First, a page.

Inflation continues to outpace wage growth. In Minnesota, average hourly wages for all private sector workers rose 32 cents to $35.57 in December over the month. Average hourly earnings rose $1.27 OTY, up 3.7 percent. Over two years, average hourly earnings increased $3.28 or 10.2 percent.


Nationally, private sector wages rose 11 cents (0.3 percent ) over the month to $32.73. They rose 4.6 percent OTY and 9.8 percent over two years. The Consumer Price Index for all urban consumers, a common measure of inflation, rose 6.5 percent OTY and 13.9 percent over two years.

Over the month in Minnesota, these are the noteworthy super sectors that gained or lost jobs on a seasonally adjusted basis:

  • Gains were in Trade, Transportation and Utilities, up 2,400 jobs (0.5 percent); Financial Activities, up 1,400 jobs (0.7 percent); Education and Health Services up 4,000 (0.7 percent); and Leisure and Hospitality up 4,300 jobs (1.6 percent).

  • Losses were in Construction, down 2,600 jobs (2 percent); Manufacturing, down 1,100 jobs (0.3 percent); Professional and Business Services, down 6,200 jobs (1.6 percent); and Government, down 6,100 jobs (1.5percent) over the month.


Over the year Minnesota gained 91,936 payroll jobs, up 3.2 percent. The private sector gained 87,587 jobs, up 3.6 percent OTY. All super sectors posted positive OTY employment growth with the excep- tion of Construction and Other Services.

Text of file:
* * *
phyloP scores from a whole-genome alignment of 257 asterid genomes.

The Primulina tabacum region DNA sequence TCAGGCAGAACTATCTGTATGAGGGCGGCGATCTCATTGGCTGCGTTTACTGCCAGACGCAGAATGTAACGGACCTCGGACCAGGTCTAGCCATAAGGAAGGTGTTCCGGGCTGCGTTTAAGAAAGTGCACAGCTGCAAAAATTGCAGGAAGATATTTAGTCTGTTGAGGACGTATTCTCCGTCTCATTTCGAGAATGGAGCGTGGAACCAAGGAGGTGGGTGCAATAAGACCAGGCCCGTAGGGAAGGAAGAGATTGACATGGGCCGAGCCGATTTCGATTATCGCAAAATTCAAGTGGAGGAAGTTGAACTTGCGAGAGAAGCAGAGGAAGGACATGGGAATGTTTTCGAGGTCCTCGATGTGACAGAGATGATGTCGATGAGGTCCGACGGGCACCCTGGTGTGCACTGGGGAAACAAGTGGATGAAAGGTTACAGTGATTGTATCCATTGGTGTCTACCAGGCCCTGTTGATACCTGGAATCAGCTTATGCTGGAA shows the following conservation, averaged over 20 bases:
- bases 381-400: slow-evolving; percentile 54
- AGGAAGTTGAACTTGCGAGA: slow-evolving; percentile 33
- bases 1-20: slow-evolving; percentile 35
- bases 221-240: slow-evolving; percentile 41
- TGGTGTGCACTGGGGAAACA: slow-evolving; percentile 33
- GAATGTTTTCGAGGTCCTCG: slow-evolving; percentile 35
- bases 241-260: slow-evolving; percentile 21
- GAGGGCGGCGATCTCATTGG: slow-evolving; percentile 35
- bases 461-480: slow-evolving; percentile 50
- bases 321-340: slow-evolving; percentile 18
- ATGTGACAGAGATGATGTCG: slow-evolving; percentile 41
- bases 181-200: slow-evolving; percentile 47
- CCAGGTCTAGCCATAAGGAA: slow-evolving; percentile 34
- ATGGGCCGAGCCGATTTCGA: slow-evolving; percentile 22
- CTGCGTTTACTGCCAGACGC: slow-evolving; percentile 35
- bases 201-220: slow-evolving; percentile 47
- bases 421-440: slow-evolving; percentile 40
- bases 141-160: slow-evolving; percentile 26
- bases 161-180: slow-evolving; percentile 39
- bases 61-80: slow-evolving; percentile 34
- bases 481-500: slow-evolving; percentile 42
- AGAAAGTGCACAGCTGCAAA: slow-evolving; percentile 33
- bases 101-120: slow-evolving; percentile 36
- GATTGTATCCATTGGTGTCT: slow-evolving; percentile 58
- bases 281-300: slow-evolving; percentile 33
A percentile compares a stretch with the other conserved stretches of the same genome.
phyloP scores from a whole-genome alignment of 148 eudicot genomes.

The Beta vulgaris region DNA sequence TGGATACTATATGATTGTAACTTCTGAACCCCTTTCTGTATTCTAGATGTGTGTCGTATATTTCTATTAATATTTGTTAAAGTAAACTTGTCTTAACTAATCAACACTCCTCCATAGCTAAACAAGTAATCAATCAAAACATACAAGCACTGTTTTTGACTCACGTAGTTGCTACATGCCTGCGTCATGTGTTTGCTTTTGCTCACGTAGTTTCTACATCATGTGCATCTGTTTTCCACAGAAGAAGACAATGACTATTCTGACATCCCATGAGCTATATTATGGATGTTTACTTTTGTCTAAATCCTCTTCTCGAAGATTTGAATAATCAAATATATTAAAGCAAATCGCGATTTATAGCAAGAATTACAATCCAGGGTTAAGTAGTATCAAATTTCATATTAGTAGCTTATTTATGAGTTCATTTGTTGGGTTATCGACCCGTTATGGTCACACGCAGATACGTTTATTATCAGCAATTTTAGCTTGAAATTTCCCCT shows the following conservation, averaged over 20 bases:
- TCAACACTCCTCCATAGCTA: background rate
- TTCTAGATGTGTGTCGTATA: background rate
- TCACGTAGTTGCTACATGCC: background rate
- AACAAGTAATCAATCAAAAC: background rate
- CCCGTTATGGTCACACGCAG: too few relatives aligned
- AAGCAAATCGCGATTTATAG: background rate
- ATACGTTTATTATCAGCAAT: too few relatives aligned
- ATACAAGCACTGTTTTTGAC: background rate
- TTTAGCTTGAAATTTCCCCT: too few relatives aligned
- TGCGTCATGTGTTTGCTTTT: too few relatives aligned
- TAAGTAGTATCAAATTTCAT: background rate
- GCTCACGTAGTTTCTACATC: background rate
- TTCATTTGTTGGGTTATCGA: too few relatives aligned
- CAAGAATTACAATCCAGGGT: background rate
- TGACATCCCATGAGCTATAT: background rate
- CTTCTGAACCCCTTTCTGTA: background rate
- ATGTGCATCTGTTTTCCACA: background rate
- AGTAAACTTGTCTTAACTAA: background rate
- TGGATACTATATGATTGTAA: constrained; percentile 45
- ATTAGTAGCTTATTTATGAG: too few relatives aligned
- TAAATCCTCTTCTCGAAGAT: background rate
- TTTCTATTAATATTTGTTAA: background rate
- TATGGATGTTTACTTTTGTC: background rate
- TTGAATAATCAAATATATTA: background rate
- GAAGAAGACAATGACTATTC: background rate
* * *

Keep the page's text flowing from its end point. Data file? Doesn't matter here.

• Leisure & Hospitality continued to post the highest OTY growth of all the super sectors, up 10 percent with the addition of 23,084 jobs. This growth was driven by Arts, Entertainment and Recreation, up 30.4 percent OTY while Accommodations and Food Service was up 6.3 percent.

  • Education and Health Services grew 4.7 percent with the addition of 25,676 jobs OTY. Educa- tional Services added 5,041 jobs (7.2 percent) and Health Care and Social Assistance added 20,635 jobs (4.4 percent) OTY. Nursing and Residential Care Facilities grew 3.1 percent OTY, up from last month and the fourth month in a row to show OTY growth after losing jobs OTY since April 2020.

  • Manufacturing posted 12,494 additional jobs, up 3.9 percent OTY. All published sectors showed growth OTY, though the Durable Goods sector drove the growth, adding 10,923 jobs, or 5.4 per- cent. Manufacturing employment growth continued to be stronger than the nation, which was at 2.9 percent OTY.

  • Construction lost 3,468 jobs, down 2.8 percent. Losses in Construction were in both Heavy and Civil, down 11.4 percent, and Specialty Trade Contractors, down 2.3 percent OTY.


US employment grew 2.9 percent OTY with the private sector up 3.2 percent in December. All super sectors showed OTY gains nationally. Minnesota’s OTY job growth in December outperformed that of the nation in total payroll employment and private sector employment as well as in six super sectors: Manufacturing, Trade, Transportation and Utilities, Financial Activities, Professional and Business Services, Education and Health Services, and Leisure and Hospitality.